Child Tax Credit Expiration Pushed 3.7 Million Children into Poverty

child poverty on the incline

Allowing the expanded Child Tax Credit (CTC) to expire at the end of last year caused more than 3.7 million children to fall into poverty, according to research by Columbia University’s Center on Poverty and Social Policy.

Overall, the U.S. child poverty rate grew from 12.1 percent in December 2021 to more than 17 percent in January 2022.

The 4.9 percent total increase was primarily driven by Black and Latino children, which accounted for nearly two-thirds of the total increase in poverty.

While the CTC was just one pandemic-related relief program, the data shows how vital the funds were to many families across the country. Households are battling the rising cost of living, while child care and health care have become increasingly expensive. This comes as women, particularly mothers of color, still face increased economic insecurities wrought by the pandemic.

Child Poverty Rates Will Remain High Without Action

Sophie Collyer, a research analyst at the Center on Poverty and Social Policy (CPSP), said that she expects monthly child poverty rates to remain “persistently high” throughout the year if Congress does not reinstate the program.

Lawmakers initially expanded the CTC program when they passed the American Rescue Plan Act in March 2021. The expansion increased the tax credit from $2,000 per child to $3,000 for those under the age of 17 and $3,600 for those under the age of six. It also made the program fully refundable, meaning it guaranteed full benefits for every enrollee. Half of the total refund was also made available in advanced monthly payments of up to $300 per child.

On its own, the CTC kept more than three million children from reaching poverty the month after implementation. By the end of 2021, the program had reduced childhood poverty by more than 30 percent, according to CPSP research.  

Collyer adds that the number of children in poverty could moderate slightly during tax season because many families are still due to receive their full six-month benefit. However, this progress could be short-lived without “further policy interventions, or strong improvements in labor market outcomes,” she said.

CTC Helped Pay for Child Care

One benefit the expanded CTC provided for many households was it helped them pay for child care, a factor that the Federal Reserve Bank of St. Louis describes as “critical” to female workforce participation.

According to the latest unemployment data from the Bureau of Labor Statistics, more than 466,000 women left the nationwide workforce between December and January. This indicates that many women are still choosing not to work to help save money on certain expenses, and child care seems to be the primary cost many households are avoiding.

The St. Louis Fed has found that child care costs now make up an estimated 14 percent of median household income or about $9,000 per year. Families who avoid the cost risk paying a double price, negatively impacting future earnings. Stay-at-home parents may find it challenging to build the job skills necessary to re-enter the workforce, hindering future job prospects.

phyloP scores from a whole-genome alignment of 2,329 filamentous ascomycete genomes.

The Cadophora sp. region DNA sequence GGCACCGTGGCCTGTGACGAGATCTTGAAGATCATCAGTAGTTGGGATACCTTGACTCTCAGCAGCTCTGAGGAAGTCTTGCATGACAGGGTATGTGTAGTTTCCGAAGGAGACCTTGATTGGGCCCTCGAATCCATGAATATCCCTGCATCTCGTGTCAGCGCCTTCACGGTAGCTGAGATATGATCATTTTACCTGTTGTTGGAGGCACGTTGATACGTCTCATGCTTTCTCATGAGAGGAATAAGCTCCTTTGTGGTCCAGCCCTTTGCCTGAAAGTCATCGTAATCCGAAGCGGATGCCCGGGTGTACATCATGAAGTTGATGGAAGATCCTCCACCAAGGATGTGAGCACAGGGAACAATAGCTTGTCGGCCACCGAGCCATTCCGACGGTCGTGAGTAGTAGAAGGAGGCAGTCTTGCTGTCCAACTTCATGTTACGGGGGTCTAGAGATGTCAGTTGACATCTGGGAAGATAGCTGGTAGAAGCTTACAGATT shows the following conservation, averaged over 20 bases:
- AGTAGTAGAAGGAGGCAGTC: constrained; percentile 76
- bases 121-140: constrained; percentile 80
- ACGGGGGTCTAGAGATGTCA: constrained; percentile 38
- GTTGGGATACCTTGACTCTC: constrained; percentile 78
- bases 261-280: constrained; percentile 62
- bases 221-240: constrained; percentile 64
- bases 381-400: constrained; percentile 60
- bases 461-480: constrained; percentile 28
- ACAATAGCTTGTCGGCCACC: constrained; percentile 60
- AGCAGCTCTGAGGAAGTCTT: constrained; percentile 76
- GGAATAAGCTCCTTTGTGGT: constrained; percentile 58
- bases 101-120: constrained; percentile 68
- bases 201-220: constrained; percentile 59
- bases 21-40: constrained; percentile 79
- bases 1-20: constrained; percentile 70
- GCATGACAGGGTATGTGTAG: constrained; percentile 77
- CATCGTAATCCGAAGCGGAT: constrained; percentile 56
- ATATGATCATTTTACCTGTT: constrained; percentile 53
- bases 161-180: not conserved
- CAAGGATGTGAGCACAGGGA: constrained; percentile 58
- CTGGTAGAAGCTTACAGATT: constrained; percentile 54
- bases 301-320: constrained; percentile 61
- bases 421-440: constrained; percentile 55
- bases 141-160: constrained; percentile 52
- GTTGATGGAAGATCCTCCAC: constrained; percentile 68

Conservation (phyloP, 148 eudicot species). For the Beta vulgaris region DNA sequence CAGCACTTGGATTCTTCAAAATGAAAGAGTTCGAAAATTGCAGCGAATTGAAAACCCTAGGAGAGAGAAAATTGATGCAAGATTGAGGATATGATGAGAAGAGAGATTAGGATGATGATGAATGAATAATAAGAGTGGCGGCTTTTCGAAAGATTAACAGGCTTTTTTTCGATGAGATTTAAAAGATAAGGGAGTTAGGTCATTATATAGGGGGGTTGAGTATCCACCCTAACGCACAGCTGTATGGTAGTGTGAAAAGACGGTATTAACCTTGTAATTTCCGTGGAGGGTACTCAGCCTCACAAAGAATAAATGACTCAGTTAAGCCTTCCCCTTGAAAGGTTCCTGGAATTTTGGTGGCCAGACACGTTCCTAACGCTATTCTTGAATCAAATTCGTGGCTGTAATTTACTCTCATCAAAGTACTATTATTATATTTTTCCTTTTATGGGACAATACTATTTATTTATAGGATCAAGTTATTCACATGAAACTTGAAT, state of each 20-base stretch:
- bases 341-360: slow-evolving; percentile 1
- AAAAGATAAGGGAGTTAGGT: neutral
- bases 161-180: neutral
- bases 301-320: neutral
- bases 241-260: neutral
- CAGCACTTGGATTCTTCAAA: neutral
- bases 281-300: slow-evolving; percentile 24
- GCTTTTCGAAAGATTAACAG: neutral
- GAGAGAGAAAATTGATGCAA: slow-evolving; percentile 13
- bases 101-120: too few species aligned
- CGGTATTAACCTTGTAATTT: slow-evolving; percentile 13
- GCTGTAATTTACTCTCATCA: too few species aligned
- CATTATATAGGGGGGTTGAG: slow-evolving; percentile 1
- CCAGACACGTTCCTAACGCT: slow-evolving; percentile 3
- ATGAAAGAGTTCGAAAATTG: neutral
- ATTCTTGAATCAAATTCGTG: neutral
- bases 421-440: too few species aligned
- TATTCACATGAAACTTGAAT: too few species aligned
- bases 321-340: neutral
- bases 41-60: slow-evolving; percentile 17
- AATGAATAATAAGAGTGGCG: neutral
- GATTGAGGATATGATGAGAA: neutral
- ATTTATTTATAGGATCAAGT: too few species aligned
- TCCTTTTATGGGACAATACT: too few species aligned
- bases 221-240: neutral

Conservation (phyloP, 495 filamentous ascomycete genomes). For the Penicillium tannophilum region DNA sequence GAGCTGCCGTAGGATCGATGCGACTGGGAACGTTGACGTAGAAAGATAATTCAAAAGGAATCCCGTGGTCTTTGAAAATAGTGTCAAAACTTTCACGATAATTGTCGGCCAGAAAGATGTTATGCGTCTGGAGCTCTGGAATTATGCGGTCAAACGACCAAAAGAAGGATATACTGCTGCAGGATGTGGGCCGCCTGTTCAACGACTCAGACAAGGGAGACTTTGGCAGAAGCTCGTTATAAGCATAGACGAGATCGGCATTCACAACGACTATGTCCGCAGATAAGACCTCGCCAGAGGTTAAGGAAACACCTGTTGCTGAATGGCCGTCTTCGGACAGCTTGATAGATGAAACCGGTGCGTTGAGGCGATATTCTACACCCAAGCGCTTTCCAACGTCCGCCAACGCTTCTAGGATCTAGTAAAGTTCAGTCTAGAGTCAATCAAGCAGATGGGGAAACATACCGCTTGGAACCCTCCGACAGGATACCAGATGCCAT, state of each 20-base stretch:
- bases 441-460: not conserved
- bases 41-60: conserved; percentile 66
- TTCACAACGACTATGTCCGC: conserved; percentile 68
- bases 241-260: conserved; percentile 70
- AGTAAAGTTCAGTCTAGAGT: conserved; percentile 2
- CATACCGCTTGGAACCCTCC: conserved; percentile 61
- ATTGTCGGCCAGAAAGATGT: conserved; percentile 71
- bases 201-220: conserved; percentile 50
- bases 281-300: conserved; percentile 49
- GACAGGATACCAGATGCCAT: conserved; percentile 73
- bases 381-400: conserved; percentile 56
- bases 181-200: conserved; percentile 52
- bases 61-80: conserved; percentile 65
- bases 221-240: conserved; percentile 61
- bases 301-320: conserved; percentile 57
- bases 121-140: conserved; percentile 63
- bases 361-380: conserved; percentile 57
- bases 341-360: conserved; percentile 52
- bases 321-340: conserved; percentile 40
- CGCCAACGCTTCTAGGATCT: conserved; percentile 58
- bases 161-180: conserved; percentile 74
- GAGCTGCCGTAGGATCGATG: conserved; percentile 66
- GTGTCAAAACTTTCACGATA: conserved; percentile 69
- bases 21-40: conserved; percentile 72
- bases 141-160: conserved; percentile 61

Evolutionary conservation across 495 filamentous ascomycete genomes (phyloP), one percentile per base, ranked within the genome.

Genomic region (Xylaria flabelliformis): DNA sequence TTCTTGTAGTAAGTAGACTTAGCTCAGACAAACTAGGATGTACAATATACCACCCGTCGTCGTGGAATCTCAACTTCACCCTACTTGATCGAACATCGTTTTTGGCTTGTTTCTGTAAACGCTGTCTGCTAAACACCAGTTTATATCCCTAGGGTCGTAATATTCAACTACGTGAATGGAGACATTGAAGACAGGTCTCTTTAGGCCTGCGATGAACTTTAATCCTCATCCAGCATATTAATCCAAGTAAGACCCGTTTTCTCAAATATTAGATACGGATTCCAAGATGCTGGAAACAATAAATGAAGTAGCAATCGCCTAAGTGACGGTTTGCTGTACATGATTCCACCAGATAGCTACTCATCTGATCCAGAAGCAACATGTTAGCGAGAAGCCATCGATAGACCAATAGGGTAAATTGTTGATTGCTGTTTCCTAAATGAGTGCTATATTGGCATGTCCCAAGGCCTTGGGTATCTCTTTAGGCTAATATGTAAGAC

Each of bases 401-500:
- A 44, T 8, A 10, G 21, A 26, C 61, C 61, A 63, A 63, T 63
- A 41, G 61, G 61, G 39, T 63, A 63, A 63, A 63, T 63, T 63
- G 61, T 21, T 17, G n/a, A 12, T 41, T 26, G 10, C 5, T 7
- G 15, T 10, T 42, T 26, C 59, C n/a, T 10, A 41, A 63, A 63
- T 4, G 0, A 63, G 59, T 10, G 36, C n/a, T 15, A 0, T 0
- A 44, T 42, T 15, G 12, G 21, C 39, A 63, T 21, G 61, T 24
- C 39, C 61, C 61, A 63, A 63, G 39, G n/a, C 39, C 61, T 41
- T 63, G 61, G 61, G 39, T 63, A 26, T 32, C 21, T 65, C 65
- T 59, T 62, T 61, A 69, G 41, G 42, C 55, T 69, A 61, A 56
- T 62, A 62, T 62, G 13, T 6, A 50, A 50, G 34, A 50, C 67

“Daycare closures and reduced operating hours, and virtual schooling continue in many areas, while mandatory quarantine periods and test-to-return policies affect the work schedules of parents whose children are exposed to the virus in their classrooms,” said Ana Hernandez Kent, a senior researcher at the St. Louis Fed’s Institute for Economic Equity. “Additionally, inflationary pressures may challenge families’ ability to pay for child care because they must devote more dollars to other expenses.”

Sam Evans, a community development advisor at the St. Louis Fed, said that increasing access to affordable child care promotes racial equity. Black and Latino mothers are more likely than their White and Asian counterparts to cite the high cost of child care as the reason why they aren’t looking for work.

Addressing Child Care Disparities Can Reduce Future Homelessness

This issue doesn’t just impact the parents, Evans added. She cited research from the Minneapolis branch of the Federal Reserve that children who attend high-quality child care facilities often see benefits into adulthood such as improved education and wage outcomes and better overall health. These outcomes can also help reduce the risk that an individual will experience homelessness in life.

“Workers, as well as the overall economy, could benefit from a more equitable and sustained approach to addressing long-term child care challenges, many that existed prior to the pandemic,” Evans said.

How You Can Help

Now is not the time to be silent about homelessness. While Congress let the expanded Child Tax Credit expire, there are still plenty of ways to help our unhoused neighbors.

That’s why we need you to contact your representatives. Tell them that you support keeping many of the pandemic relief programs in place. These programs have proven to reduce the risk of people experiencing homelessness and have improved poverty outcomes across the country. We need to make these investments now more than ever.

Robert Davis

Robert Davis

Robert is a freelance journalist based in Colorado who covers housing, police, and local government.

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